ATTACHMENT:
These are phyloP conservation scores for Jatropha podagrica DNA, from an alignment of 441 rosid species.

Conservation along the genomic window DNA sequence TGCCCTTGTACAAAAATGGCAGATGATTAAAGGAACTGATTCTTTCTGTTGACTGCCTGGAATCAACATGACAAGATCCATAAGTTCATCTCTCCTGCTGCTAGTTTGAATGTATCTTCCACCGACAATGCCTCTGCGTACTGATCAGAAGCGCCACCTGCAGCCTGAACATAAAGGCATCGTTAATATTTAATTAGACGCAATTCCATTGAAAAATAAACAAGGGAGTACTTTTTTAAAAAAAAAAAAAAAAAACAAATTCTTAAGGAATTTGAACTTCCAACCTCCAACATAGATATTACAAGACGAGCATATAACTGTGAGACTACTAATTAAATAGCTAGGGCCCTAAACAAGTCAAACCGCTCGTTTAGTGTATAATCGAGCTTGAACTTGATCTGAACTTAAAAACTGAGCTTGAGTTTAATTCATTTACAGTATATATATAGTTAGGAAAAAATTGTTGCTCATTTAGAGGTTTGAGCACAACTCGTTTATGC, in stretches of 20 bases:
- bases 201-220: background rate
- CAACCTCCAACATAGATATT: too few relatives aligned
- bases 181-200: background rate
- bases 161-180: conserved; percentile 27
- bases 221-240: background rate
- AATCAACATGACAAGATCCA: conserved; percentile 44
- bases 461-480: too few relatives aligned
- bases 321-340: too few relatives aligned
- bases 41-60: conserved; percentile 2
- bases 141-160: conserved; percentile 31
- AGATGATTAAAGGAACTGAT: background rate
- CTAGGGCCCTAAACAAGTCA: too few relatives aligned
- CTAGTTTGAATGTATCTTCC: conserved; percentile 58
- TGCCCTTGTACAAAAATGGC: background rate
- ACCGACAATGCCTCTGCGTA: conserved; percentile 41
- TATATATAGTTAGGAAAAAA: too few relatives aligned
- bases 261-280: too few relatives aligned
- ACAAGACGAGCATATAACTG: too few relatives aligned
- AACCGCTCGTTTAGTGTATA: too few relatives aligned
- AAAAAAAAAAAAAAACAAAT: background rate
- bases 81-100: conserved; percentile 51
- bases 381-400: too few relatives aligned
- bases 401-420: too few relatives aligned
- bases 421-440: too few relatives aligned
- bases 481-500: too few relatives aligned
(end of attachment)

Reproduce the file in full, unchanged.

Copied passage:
These are phyloP conservation scores for Jatropha podagrica DNA, from an alignment of 441 rosid species.

Conservation along the genomic window DNA sequence TGCCCTTGTACAAAAATGGCAGATGATTAAAGGAACTGATTCTTTCTGTTGACTGCCTGGAATCAACATGACAAGATCCATAAGTTCATCTCTCCTGCTGCTAGTTTGAATGTATCTTCCACCGACAATGCCTCTGCGTACTGATCAGAAGCGCCACCTGCAGCCTGAACATAAAGGCATCGTTAATATTTAATTAGACGCAATTCCATTGAAAAATAAACAAGGGAGTACTTTTTTAAAAAAAAAAAAAAAAAACAAATTCTTAAGGAATTTGAACTTCCAACCTCCAACATAGATATTACAAGACGAGCATATAACTGTGAGACTACTAATTAAATAGCTAGGGCCCTAAACAAGTCAAACCGCTCGTTTAGTGTATAATCGAGCTTGAACTTGATCTGAACTTAAAAACTGAGCTTGAGTTTAATTCATTTACAGTATATATATAGTTAGGAAAAAATTGTTGCTCATTTAGAGGTTTGAGCACAACTCGTTTATGC, in stretches of 20 bases:
- bases 201-220: background rate
- CAACCTCCAACATAGATATT: too few relatives aligned
- bases 181-200: background rate
- bases 161-180: conserved; percentile 27
- bases 221-240: background rate
- AATCAACATGACAAGATCCA: conserved; percentile 44
- bases 461-480: too few relatives aligned
- bases 321-340: too few relatives aligned
- bases 41-60: conserved; percentile 2
- bases 141-160: conserved; percentile 31
- AGATGATTAAAGGAACTGAT: background rate
- CTAGGGCCCTAAACAAGTCA: too few relatives aligned
- CTAGTTTGAATGTATCTTCC: conserved; percentile 58
- TGCCCTTGTACAAAAATGGC: background rate
- ACCGACAATGCCTCTGCGTA: conserved; percentile 41
- TATATATAGTTAGGAAAAAA: too few relatives aligned
- bases 261-280: too few relatives aligned
- ACAAGACGAGCATATAACTG: too few relatives aligned
- AACCGCTCGTTTAGTGTATA: too few relatives aligned
- AAAAAAAAAAAAAAACAAAT: background rate
- bases 81-100: conserved; percentile 51
- bases 381-400: too few relatives aligned
- bases 401-420: too few relatives aligned
- bases 421-440: too few relatives aligned
- bases 481-500: too few relatives aligned